If we had better behaved students you might draw some talented science types back to HS teaching, but most just want to teach college, where there is a huge glut of people wanting to teach science.

    Give me a switch and a law that says I can use it on a bratty high school student, and Ill go back to teaching them Chemistry.

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    1. What would be your strike price in teaching high school science again? Let's say that it would be non-tenured, subject to routine performance review via standardized test:

      95k? 120k?

      Gotta say, at 110k-120k in a coastal area, I'd be thinking hard about it.

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    2. In our local high school there's only one science teacher with Ph.D, unfortunately he also runs the science department so it's bit hard to tell how the doctorate degree figures into his $150k salary. But from the salary data I can tell that it takes about 10 years for a teacher with master's degree to clear 100k and you top out at 135k. To me that beats local community college with its 40-45k renewable one-year appointments hands down.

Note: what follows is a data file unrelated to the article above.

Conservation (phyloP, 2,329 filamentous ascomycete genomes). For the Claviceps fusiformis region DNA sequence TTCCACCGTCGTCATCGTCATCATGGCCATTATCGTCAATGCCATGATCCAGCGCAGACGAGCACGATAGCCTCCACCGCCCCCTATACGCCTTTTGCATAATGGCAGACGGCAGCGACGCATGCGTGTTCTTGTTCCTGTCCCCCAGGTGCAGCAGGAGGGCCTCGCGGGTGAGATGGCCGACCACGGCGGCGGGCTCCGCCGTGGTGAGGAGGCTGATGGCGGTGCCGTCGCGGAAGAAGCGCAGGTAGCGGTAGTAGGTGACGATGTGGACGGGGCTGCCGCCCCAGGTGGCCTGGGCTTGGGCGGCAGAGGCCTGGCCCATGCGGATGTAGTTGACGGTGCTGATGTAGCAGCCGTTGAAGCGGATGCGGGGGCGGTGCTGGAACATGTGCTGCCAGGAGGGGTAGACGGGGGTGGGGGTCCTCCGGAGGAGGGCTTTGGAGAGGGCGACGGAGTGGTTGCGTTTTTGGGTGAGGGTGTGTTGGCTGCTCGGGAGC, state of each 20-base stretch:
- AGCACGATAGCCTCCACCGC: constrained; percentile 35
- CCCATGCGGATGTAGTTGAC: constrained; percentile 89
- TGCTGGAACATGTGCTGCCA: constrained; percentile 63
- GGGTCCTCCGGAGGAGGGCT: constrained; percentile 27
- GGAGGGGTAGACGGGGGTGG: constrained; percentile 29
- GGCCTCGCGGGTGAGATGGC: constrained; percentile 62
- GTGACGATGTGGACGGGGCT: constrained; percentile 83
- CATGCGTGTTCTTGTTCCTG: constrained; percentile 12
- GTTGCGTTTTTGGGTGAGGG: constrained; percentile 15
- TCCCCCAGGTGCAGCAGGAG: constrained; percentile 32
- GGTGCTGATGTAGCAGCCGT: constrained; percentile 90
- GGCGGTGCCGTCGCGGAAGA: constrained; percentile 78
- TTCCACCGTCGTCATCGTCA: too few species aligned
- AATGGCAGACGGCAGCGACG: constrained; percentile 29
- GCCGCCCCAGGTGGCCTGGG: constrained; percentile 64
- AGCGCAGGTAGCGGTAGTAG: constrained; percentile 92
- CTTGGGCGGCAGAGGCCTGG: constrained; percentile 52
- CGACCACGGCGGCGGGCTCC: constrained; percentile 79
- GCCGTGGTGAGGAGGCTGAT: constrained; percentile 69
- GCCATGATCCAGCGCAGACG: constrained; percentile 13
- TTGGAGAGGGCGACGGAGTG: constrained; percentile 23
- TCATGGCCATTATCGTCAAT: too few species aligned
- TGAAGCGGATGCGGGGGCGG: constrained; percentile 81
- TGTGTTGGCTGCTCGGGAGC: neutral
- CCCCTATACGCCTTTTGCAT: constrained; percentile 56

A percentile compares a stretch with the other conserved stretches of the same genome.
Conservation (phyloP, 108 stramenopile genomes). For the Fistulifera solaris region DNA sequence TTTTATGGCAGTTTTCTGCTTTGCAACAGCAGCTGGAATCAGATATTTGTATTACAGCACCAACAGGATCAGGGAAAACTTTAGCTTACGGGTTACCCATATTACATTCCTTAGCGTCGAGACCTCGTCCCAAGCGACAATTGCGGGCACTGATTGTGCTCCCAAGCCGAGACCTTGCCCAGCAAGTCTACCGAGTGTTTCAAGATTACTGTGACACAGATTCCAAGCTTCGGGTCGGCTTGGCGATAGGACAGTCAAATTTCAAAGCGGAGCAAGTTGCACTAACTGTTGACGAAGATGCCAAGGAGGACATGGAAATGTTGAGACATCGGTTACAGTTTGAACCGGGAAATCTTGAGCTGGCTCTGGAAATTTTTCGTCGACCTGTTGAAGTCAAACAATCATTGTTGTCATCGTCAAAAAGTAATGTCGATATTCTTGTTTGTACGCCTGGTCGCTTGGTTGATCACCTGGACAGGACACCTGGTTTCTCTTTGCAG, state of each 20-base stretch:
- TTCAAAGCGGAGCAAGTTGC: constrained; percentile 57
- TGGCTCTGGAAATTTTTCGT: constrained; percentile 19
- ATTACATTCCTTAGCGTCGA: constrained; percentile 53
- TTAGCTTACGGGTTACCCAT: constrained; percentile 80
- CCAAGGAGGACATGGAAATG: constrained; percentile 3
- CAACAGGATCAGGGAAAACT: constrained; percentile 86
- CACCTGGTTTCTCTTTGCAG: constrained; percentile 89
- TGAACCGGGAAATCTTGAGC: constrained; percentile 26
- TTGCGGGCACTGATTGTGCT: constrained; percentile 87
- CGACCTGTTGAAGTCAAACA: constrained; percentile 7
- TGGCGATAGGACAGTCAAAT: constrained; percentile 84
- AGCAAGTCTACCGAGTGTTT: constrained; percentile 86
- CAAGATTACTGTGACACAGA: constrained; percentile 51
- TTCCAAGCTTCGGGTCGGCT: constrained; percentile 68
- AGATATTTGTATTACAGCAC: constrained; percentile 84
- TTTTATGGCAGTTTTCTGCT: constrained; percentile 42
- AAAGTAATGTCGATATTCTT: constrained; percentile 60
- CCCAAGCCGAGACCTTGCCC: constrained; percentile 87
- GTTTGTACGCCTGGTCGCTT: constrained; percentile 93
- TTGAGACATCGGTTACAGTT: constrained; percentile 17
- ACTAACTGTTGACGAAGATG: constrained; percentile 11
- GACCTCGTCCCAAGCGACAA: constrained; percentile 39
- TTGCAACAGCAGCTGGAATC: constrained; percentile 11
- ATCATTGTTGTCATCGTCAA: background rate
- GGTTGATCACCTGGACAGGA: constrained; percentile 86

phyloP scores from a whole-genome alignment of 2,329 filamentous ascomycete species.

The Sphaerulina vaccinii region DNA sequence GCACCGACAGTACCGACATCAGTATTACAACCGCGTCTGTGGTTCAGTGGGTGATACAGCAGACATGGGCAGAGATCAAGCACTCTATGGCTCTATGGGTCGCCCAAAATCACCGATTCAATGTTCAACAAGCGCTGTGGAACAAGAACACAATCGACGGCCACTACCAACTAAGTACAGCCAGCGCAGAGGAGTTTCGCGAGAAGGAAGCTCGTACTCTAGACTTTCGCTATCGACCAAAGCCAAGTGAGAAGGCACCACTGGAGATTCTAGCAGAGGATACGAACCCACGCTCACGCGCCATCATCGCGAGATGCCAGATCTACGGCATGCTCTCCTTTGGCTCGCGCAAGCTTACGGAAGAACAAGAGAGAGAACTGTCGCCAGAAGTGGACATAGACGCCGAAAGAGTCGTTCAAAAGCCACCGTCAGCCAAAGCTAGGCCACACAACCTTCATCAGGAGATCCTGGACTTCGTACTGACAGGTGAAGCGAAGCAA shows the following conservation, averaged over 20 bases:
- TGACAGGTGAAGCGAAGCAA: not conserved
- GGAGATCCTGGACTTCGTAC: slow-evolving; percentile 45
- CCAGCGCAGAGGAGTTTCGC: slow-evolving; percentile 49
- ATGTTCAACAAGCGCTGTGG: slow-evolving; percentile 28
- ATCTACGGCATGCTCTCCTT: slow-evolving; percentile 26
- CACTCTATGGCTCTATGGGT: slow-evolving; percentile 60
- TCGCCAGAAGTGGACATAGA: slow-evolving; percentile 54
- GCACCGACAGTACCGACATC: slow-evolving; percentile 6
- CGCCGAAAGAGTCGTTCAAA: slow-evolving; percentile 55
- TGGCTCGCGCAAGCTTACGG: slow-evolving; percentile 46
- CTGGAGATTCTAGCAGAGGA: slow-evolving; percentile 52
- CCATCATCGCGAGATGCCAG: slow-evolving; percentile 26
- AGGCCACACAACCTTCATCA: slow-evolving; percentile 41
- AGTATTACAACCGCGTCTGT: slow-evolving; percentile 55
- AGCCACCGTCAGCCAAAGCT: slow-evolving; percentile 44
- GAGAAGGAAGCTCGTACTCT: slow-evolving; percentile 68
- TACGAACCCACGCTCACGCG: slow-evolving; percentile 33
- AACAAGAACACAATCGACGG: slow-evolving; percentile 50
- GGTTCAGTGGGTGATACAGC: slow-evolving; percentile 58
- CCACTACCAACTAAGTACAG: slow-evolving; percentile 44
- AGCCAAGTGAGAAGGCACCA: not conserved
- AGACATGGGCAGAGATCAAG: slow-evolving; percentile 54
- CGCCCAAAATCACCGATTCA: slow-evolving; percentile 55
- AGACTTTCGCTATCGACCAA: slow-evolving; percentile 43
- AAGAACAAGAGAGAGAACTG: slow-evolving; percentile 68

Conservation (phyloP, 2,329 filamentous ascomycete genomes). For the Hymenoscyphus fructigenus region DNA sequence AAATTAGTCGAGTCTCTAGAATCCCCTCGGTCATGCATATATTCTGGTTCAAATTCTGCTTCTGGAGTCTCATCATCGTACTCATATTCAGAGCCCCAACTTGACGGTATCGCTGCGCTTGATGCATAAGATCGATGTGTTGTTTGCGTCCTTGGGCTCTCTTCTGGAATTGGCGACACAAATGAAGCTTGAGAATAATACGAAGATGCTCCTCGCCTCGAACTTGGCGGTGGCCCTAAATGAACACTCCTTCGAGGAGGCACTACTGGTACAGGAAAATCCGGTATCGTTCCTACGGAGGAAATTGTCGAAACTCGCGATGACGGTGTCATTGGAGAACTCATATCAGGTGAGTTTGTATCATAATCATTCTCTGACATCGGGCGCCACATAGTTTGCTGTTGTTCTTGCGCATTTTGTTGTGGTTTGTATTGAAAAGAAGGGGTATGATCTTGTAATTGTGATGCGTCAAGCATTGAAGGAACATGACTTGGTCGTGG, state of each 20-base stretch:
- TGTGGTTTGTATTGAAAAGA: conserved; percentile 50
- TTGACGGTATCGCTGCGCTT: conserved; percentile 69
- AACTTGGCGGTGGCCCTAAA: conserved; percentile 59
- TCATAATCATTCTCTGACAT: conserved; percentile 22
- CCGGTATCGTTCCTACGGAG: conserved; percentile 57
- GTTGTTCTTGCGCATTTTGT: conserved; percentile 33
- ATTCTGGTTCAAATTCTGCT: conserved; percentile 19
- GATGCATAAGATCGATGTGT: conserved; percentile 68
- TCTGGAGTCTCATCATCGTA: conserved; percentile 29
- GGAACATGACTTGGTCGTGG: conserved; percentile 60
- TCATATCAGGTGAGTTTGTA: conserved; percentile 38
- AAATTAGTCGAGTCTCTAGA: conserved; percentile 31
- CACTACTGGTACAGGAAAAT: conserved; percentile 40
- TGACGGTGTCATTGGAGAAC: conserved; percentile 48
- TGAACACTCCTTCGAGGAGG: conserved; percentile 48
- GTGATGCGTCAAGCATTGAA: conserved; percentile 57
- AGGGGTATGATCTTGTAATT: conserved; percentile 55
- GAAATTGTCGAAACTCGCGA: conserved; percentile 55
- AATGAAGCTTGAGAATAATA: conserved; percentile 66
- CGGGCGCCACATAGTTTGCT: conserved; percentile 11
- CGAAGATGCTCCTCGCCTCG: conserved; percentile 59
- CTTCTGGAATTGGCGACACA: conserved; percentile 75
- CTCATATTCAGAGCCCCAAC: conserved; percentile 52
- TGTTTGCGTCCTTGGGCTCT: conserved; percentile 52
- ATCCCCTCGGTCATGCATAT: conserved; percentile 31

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    3. The power of 1) a well-off school district and 2) a strong union, one imagines.

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    4. No doubt, and I've been told that you don't exactly walk into a job like that off the street, if you know what I mean, but in silico, the opportunity is out there.

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  5. I live in fly-over-land, and I'd think Id go back to doing it for $80 K. It was pretty stressful work for me (I dont like bratty HS students), so my price is relatively high. Im happier right now making $45 K in an academic lab with my h-index of 15 and my long list of PI's who neglect me.